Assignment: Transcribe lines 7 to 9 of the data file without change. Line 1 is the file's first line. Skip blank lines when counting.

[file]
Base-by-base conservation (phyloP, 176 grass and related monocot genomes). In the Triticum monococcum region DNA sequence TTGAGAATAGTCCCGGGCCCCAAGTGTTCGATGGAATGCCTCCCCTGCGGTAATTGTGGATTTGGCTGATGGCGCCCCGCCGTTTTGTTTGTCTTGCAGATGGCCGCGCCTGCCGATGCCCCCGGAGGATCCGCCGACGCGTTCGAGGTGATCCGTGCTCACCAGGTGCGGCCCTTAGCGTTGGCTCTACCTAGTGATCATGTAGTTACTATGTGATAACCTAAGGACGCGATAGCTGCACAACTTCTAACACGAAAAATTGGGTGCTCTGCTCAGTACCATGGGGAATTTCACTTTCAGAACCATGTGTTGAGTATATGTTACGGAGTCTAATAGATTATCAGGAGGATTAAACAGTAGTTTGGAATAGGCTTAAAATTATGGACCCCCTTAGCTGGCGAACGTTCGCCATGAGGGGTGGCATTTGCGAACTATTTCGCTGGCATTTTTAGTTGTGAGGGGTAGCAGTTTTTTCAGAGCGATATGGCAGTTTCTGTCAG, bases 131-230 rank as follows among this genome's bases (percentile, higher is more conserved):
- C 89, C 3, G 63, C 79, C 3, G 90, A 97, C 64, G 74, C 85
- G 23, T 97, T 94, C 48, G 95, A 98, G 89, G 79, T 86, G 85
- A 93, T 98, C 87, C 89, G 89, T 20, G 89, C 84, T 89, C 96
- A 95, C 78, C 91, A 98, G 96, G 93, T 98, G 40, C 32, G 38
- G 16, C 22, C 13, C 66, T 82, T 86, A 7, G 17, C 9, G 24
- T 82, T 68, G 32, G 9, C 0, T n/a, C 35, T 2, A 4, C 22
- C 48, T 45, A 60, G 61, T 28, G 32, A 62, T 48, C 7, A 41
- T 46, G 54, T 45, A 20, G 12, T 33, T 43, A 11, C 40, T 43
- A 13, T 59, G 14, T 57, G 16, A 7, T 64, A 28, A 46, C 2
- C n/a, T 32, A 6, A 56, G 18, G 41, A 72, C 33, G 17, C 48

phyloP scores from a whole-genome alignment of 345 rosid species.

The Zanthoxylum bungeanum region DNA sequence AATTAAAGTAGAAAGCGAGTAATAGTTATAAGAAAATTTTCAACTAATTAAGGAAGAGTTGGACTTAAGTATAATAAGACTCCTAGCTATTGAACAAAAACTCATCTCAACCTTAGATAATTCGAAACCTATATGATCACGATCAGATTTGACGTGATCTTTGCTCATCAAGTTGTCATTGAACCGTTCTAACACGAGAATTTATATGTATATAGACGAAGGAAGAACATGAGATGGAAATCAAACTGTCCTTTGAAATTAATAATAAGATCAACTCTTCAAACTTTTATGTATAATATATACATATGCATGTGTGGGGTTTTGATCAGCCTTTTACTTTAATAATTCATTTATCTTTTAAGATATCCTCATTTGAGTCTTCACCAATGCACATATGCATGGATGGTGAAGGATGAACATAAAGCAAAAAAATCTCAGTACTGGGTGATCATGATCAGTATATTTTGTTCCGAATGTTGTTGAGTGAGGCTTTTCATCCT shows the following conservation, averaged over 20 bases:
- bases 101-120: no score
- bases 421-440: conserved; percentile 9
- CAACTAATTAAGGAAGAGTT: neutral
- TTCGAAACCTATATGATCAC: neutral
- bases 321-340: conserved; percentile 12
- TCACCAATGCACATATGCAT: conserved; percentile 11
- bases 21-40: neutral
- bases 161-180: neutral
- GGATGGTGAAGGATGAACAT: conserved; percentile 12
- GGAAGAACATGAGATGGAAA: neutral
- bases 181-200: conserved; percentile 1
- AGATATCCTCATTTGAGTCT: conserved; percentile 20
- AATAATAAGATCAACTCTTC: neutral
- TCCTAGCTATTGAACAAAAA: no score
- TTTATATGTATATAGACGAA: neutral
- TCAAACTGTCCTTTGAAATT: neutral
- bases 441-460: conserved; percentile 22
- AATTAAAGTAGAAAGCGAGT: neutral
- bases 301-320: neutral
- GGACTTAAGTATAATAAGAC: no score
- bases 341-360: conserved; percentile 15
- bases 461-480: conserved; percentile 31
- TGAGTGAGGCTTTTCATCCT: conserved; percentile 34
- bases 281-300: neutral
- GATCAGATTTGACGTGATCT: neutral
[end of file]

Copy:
- T 82, T 68, G 32, G 9, C 0, T n/a, C 35, T 2, A 4, C 22
- C 48, T 45, A 60, G 61, T 28, G 32, A 62, T 48, C 7, A 41
- T 46, G 54, T 45, A 20, G 12, T 33, T 43, A 11, C 40, T 43